Durian (Sầu riêng) is referred to “King of fruits” in Southeast Asia, but I am not sure if everyone would love this King. The smell scares people away before they even have a chance to taste it. Some people say it smells like dirty socks that aren’t washed for a long time, haha. Maybe, but once you try and enjoy it, a piece of durian will definitely make your day.
It has been morre than 2 years since my Danang Food Tour came to life, welcoming countless number of food adventurer from all over the world. When we talk about our favorite Vietnamese food, many of us have at least one thing in common. It’s Banh mi – Vietnamese baguette.
For me, it comes at no surprise to know that because you could hardly find any kind of food which is cheaper but still so flavorful, appetizing, and delectable. For us, Banh mi can make a square meal and fill our stomachs at anytime of the day, from early in the morning till late night. In a relaxing day, we often take away a hot, crunchy, full-bodied Banh mi to a local coffee shop and savor it. Vietnamese baguette and Vietnamese coffee pair just perfectly together.
Banh mi came from French baguette, but Vietnamese people made it their own food by putting inside different kinds of fillings. Whether it’s filled with roasted pork or sausage and ham, it’s always better when has chili jam inside– the Central region’s trademark. My favorite regular baguette often comes with fried egg. If you haven’t tasted it yet, please give it a try when you drop by a sandwich stall next time. The flavor of a fried egg, we all know. But when combined with sausage, meat, herb, and chili jam, Banh mi becomes a much tastier version of a typical baguette.
Apart from the regular one, Banh mi ga – round baguette clearly catches a lot of foreigners’ attention by its interesting round shape. Though the ingredients are pretty simple, mayonnaise which is made out of egg is a decisive one. It should be creamy, silky, and not too fatty. With one to two egg’s yolks, you can make a bowl full of mayonnaise, enough to fill around 2 dozen breads. There were times when I was tired of eating meat, Banh mi ga was my very first option. And I could eat up to 3 of it at a time. Super duper!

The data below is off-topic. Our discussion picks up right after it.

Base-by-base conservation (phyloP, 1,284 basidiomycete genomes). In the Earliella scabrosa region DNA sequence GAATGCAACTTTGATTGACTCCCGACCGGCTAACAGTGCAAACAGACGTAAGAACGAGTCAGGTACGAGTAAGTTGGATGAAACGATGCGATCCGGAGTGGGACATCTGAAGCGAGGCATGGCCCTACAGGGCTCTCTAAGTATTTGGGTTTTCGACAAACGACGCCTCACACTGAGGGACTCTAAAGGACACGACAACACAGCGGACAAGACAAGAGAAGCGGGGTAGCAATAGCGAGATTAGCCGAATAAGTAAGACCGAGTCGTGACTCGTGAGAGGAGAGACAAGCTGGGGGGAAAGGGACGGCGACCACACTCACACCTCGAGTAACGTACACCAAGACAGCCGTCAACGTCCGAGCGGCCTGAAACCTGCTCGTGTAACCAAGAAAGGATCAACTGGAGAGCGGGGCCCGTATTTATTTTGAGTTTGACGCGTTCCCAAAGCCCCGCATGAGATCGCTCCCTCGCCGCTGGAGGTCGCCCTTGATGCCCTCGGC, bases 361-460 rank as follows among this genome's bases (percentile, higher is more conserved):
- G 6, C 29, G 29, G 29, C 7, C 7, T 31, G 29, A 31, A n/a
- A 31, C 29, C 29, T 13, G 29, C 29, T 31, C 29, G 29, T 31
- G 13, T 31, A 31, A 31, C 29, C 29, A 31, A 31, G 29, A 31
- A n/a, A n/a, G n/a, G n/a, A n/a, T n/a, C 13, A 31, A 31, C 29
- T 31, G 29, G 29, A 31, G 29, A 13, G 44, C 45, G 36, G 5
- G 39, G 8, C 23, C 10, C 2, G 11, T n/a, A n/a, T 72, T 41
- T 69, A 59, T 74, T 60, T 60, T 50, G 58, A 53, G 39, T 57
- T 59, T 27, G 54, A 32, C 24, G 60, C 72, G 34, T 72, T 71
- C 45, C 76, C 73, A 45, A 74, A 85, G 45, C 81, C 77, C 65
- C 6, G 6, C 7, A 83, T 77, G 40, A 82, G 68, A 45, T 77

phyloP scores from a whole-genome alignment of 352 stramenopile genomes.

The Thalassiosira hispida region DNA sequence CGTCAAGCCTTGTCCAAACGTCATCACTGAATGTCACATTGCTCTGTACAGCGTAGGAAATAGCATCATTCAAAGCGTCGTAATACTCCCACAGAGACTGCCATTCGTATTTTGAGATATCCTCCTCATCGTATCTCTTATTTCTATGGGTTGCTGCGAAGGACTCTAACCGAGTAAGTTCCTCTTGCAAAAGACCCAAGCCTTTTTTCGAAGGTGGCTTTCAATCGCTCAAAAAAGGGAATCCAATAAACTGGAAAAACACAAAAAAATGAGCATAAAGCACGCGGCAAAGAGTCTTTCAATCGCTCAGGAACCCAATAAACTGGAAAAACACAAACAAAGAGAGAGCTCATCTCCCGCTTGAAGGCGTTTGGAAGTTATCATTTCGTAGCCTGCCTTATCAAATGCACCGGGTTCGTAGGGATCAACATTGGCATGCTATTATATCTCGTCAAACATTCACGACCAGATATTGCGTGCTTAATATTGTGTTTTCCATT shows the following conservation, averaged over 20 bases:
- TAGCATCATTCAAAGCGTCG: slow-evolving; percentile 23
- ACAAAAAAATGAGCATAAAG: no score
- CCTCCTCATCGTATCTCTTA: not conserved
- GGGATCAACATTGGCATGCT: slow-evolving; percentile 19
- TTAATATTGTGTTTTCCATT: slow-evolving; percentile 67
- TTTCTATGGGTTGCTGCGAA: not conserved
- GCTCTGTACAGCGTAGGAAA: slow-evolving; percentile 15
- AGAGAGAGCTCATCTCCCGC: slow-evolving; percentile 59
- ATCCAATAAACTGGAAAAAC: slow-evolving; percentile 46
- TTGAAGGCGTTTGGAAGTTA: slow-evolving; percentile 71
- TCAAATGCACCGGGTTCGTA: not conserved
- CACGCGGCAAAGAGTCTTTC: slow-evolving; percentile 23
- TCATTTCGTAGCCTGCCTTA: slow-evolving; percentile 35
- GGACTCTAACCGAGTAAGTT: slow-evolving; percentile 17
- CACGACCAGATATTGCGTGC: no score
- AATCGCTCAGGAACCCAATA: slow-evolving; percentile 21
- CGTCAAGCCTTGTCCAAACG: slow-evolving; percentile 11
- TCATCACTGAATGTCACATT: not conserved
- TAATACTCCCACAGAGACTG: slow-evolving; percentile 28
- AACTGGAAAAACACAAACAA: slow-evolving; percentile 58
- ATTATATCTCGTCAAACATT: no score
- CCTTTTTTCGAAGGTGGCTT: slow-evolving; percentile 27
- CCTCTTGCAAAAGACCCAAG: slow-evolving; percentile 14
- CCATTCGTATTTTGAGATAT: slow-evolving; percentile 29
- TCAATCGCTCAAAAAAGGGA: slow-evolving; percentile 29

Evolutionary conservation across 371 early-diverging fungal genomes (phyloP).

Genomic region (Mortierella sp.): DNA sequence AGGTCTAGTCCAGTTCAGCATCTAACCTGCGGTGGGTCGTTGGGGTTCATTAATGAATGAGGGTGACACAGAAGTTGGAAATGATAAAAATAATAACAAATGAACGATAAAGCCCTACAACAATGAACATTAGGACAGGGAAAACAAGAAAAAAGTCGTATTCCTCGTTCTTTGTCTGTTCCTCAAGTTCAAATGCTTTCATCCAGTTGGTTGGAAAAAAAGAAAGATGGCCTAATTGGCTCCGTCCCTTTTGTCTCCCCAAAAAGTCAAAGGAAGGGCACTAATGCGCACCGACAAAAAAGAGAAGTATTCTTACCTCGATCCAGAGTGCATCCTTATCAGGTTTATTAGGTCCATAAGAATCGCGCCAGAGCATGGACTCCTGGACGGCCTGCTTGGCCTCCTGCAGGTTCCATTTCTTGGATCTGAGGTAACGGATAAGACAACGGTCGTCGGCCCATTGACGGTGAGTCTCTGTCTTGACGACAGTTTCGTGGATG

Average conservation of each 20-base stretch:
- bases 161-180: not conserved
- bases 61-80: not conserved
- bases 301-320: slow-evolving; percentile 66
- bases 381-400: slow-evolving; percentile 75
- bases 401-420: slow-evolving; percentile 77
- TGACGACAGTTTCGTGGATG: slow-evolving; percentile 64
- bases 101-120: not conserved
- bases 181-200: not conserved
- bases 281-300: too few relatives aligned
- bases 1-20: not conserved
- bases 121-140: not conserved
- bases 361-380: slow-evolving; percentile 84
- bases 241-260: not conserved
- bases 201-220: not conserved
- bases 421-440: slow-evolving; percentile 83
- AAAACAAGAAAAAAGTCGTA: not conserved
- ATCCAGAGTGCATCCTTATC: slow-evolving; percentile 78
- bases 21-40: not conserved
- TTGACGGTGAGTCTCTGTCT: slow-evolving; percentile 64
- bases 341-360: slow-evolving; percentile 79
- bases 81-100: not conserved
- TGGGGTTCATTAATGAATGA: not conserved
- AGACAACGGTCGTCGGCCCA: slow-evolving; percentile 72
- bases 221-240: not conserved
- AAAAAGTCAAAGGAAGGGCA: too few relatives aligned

Another kind of baguette that has fascinated many of my friends is Banh mi que – stick baguette. The name just says it all. Yeah, it’s shaped like a stick. Every time when I see those stick baguettes heated up in a small oven, on top of hot charcoal, I can’t stop thinking about the campfire my dad lit up when we went camping in the summer time.
Baguettes‘re dancing in the oven
Wooden sticks’re dancing in the campfire
I’ve been hearing this so many times from other visitors, “the ingredients are simple, but the taste is incredibly amazing. We have fancy food in our country, but don’t see why we have nothing such simple and delicious like this.”
Well, I don’t know either. In the poorest region in the whole country, we make the most of what we have to get by everyday. Our humble dish keeps us alive. We grow, and we embrace it 🙂
This circle goes on and on. The circle of food and down to earth people probably noone wants to get out of.